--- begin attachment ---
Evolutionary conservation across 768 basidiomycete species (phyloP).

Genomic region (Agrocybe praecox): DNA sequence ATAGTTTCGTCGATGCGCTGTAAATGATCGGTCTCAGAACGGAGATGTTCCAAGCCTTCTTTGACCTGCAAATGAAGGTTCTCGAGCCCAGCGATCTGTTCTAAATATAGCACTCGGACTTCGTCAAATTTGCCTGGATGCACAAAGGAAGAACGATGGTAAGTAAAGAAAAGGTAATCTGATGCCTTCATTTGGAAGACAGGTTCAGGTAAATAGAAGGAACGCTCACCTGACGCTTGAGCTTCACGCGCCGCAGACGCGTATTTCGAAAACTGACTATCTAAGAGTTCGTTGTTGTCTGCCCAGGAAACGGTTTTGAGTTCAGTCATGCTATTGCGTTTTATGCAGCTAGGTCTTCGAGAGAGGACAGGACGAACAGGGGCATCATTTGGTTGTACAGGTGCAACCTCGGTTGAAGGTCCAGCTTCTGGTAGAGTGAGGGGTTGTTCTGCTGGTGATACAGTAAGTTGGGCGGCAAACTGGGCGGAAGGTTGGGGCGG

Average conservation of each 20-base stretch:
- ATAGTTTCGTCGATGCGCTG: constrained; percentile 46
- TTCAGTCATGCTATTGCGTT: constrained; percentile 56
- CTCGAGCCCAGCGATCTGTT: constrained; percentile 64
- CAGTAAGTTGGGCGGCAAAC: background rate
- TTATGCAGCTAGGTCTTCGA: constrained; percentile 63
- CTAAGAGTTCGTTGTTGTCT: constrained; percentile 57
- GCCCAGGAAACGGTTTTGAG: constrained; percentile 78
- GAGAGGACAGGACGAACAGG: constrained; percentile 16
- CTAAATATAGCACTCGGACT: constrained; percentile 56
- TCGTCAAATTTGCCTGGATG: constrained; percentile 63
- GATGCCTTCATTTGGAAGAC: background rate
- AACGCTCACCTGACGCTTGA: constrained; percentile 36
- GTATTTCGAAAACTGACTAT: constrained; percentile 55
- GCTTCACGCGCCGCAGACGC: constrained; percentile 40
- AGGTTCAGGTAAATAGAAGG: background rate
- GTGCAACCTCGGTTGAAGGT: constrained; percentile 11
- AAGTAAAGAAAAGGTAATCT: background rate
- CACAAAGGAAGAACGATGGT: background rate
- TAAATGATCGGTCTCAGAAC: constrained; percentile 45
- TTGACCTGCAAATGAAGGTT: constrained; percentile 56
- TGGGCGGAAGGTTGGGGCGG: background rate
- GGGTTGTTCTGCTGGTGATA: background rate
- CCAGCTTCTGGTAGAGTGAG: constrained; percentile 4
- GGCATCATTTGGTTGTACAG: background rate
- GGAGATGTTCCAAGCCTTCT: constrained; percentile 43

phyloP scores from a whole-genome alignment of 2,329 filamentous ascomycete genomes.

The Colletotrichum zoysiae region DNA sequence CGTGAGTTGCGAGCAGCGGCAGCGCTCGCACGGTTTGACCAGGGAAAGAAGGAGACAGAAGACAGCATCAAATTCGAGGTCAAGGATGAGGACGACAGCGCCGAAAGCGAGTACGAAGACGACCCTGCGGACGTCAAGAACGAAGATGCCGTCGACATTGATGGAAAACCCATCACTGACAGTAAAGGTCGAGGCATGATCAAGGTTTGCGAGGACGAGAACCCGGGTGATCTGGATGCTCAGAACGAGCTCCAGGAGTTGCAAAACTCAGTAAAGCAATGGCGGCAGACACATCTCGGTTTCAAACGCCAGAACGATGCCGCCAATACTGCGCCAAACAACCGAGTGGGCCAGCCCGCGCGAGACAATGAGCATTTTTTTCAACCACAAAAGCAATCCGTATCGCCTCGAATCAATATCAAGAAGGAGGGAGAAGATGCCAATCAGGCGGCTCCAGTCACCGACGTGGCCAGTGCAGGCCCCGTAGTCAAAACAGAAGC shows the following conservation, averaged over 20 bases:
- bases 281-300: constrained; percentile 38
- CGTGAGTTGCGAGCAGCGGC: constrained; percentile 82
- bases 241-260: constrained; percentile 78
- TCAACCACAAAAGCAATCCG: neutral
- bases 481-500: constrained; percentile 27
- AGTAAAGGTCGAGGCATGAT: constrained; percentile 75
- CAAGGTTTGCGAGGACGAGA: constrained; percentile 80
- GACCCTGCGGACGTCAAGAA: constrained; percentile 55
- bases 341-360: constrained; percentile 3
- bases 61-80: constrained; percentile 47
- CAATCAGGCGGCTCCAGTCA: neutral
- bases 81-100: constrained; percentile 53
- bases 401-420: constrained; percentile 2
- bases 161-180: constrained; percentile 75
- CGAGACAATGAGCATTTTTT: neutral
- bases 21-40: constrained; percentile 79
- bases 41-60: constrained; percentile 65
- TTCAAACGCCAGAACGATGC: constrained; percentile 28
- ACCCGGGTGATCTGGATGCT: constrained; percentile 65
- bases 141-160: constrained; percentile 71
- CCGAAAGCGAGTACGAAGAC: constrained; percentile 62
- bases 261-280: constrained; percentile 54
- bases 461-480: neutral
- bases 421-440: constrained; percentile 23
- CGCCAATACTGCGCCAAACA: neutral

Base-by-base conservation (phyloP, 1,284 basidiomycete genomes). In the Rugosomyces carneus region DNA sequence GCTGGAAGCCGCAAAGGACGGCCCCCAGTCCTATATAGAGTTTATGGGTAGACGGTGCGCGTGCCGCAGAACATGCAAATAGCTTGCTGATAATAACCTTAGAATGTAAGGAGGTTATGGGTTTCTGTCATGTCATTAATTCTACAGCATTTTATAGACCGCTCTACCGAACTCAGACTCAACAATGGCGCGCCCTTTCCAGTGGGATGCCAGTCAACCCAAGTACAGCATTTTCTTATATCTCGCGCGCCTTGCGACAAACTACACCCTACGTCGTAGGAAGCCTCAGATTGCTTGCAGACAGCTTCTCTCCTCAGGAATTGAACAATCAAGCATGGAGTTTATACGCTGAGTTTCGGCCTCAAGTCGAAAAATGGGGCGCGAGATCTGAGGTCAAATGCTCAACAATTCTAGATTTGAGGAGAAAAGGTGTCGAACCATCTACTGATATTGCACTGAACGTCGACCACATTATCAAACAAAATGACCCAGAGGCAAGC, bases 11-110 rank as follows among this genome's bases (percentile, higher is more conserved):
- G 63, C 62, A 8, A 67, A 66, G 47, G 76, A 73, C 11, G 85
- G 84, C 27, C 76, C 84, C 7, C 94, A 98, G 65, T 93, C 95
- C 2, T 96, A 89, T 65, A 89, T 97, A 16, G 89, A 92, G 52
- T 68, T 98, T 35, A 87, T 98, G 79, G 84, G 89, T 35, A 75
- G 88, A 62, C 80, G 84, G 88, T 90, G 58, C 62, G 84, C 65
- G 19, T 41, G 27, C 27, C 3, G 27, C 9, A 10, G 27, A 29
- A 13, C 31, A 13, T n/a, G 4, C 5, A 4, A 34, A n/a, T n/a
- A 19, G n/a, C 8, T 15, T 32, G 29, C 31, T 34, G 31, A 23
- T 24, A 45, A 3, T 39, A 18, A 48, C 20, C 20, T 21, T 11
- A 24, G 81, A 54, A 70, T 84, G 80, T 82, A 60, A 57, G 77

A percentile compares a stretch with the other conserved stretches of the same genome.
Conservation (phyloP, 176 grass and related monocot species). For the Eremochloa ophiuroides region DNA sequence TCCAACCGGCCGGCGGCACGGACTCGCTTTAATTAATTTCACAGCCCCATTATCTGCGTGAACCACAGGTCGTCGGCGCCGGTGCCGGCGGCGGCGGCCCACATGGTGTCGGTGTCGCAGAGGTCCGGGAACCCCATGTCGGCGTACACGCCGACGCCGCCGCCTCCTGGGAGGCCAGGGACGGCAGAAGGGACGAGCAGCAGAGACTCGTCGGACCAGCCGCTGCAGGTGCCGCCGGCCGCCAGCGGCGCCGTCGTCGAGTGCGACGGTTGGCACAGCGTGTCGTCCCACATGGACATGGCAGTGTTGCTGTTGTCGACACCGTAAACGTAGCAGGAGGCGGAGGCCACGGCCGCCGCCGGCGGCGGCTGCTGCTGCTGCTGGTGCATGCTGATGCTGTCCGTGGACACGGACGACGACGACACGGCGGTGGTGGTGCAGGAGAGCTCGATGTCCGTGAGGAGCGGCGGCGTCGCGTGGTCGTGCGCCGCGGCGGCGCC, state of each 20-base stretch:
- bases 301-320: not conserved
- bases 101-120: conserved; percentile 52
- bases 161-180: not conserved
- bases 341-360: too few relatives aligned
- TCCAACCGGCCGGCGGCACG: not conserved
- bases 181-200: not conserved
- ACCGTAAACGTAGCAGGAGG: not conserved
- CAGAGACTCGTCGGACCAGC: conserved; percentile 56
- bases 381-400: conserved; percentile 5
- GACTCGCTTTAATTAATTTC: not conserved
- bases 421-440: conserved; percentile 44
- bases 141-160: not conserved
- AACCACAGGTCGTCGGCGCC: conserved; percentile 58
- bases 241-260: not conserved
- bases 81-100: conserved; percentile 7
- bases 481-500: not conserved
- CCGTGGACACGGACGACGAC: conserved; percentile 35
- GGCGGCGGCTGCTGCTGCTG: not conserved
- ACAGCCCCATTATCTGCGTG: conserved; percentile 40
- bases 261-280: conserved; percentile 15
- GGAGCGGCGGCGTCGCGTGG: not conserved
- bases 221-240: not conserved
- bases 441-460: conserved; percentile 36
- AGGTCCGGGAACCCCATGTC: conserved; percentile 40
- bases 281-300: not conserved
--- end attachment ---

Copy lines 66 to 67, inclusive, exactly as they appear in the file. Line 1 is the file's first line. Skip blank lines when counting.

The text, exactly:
- A 24, G 81, A 54, A 70, T 84, G 80, T 82, A 60, A 57, G 77

A percentile compares a stretch with the other conserved stretches of the same genome.